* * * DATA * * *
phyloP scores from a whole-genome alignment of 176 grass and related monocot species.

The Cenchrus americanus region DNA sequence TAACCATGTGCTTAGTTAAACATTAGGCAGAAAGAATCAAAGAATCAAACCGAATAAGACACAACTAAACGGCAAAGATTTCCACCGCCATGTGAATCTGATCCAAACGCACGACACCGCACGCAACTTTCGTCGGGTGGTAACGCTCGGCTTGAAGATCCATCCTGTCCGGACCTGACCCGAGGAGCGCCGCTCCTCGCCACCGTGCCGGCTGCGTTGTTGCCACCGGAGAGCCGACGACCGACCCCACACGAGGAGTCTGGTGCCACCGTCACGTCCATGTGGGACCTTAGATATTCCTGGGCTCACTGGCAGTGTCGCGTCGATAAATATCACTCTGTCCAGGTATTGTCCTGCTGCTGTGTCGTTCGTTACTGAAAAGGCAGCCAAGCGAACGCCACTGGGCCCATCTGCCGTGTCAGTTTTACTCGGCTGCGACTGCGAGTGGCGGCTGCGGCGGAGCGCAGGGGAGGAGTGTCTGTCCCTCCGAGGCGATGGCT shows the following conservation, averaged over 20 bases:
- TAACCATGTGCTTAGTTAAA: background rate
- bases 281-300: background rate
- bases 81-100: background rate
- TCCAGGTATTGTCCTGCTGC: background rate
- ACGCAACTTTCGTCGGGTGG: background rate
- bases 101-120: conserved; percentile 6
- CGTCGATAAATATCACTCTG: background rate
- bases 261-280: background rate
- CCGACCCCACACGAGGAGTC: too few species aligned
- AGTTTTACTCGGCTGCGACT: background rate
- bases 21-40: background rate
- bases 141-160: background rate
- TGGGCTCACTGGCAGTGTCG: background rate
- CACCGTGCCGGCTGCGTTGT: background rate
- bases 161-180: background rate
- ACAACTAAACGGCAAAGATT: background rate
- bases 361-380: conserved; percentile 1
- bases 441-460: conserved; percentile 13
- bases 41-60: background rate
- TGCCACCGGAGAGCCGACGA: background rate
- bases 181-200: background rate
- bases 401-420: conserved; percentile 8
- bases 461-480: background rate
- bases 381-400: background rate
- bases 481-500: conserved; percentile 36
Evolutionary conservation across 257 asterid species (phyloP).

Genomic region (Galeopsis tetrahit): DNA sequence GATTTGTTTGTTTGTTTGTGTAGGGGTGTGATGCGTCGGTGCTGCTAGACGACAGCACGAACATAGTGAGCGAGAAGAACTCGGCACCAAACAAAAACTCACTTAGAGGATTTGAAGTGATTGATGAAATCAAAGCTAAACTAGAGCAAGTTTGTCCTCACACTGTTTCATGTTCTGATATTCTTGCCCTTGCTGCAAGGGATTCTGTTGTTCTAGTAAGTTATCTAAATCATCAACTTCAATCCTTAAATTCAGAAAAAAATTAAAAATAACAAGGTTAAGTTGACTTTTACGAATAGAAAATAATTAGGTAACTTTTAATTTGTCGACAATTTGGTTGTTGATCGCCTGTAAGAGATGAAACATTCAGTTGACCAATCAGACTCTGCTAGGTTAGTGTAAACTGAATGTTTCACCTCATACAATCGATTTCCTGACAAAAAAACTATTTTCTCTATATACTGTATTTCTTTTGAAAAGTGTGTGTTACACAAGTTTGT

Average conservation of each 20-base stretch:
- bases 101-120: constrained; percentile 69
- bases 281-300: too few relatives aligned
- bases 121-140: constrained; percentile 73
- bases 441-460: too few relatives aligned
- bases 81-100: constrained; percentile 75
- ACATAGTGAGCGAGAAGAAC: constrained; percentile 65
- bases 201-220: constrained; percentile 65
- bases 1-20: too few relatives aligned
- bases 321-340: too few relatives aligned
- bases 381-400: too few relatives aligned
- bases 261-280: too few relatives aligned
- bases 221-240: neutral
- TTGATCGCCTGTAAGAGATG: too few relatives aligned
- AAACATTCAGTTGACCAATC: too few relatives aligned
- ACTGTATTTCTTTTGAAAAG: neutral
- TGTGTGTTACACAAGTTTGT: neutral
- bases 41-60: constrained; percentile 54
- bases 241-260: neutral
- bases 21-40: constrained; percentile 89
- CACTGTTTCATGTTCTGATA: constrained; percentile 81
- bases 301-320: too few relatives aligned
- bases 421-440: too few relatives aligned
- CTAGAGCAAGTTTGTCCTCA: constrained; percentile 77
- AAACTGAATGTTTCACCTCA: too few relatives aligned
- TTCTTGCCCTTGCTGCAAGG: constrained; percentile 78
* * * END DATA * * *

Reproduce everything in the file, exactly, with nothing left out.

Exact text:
phyloP scores from a whole-genome alignment of 176 grass and related monocot species.

The Cenchrus americanus region DNA sequence TAACCATGTGCTTAGTTAAACATTAGGCAGAAAGAATCAAAGAATCAAACCGAATAAGACACAACTAAACGGCAAAGATTTCCACCGCCATGTGAATCTGATCCAAACGCACGACACCGCACGCAACTTTCGTCGGGTGGTAACGCTCGGCTTGAAGATCCATCCTGTCCGGACCTGACCCGAGGAGCGCCGCTCCTCGCCACCGTGCCGGCTGCGTTGTTGCCACCGGAGAGCCGACGACCGACCCCACACGAGGAGTCTGGTGCCACCGTCACGTCCATGTGGGACCTTAGATATTCCTGGGCTCACTGGCAGTGTCGCGTCGATAAATATCACTCTGTCCAGGTATTGTCCTGCTGCTGTGTCGTTCGTTACTGAAAAGGCAGCCAAGCGAACGCCACTGGGCCCATCTGCCGTGTCAGTTTTACTCGGCTGCGACTGCGAGTGGCGGCTGCGGCGGAGCGCAGGGGAGGAGTGTCTGTCCCTCCGAGGCGATGGCT shows the following conservation, averaged over 20 bases:
- TAACCATGTGCTTAGTTAAA: background rate
- bases 281-300: background rate
- bases 81-100: background rate
- TCCAGGTATTGTCCTGCTGC: background rate
- ACGCAACTTTCGTCGGGTGG: background rate
- bases 101-120: conserved; percentile 6
- CGTCGATAAATATCACTCTG: background rate
- bases 261-280: background rate
- CCGACCCCACACGAGGAGTC: too few species aligned
- AGTTTTACTCGGCTGCGACT: background rate
- bases 21-40: background rate
- bases 141-160: background rate
- TGGGCTCACTGGCAGTGTCG: background rate
- CACCGTGCCGGCTGCGTTGT: background rate
- bases 161-180: background rate
- ACAACTAAACGGCAAAGATT: background rate
- bases 361-380: conserved; percentile 1
- bases 441-460: conserved; percentile 13
- bases 41-60: background rate
- TGCCACCGGAGAGCCGACGA: background rate
- bases 181-200: background rate
- bases 401-420: conserved; percentile 8
- bases 461-480: background rate
- bases 381-400: background rate
- bases 481-500: conserved; percentile 36
Evolutionary conservation across 257 asterid species (phyloP).

Genomic region (Galeopsis tetrahit): DNA sequence GATTTGTTTGTTTGTTTGTGTAGGGGTGTGATGCGTCGGTGCTGCTAGACGACAGCACGAACATAGTGAGCGAGAAGAACTCGGCACCAAACAAAAACTCACTTAGAGGATTTGAAGTGATTGATGAAATCAAAGCTAAACTAGAGCAAGTTTGTCCTCACACTGTTTCATGTTCTGATATTCTTGCCCTTGCTGCAAGGGATTCTGTTGTTCTAGTAAGTTATCTAAATCATCAACTTCAATCCTTAAATTCAGAAAAAAATTAAAAATAACAAGGTTAAGTTGACTTTTACGAATAGAAAATAATTAGGTAACTTTTAATTTGTCGACAATTTGGTTGTTGATCGCCTGTAAGAGATGAAACATTCAGTTGACCAATCAGACTCTGCTAGGTTAGTGTAAACTGAATGTTTCACCTCATACAATCGATTTCCTGACAAAAAAACTATTTTCTCTATATACTGTATTTCTTTTGAAAAGTGTGTGTTACACAAGTTTGT

Average conservation of each 20-base stretch:
- bases 101-120: constrained; percentile 69
- bases 281-300: too few relatives aligned
- bases 121-140: constrained; percentile 73
- bases 441-460: too few relatives aligned
- bases 81-100: constrained; percentile 75
- ACATAGTGAGCGAGAAGAAC: constrained; percentile 65
- bases 201-220: constrained; percentile 65
- bases 1-20: too few relatives aligned
- bases 321-340: too few relatives aligned
- bases 381-400: too few relatives aligned
- bases 261-280: too few relatives aligned
- bases 221-240: neutral
- TTGATCGCCTGTAAGAGATG: too few relatives aligned
- AAACATTCAGTTGACCAATC: too few relatives aligned
- ACTGTATTTCTTTTGAAAAG: neutral
- TGTGTGTTACACAAGTTTGT: neutral
- bases 41-60: constrained; percentile 54
- bases 241-260: neutral
- bases 21-40: constrained; percentile 89
- CACTGTTTCATGTTCTGATA: constrained; percentile 81
- bases 301-320: too few relatives aligned
- bases 421-440: too few relatives aligned
- CTAGAGCAAGTTTGTCCTCA: constrained; percentile 77
- AAACTGAATGTTTCACCTCA: too few relatives aligned
- TTCTTGCCCTTGCTGCAAGG: constrained; percentile 78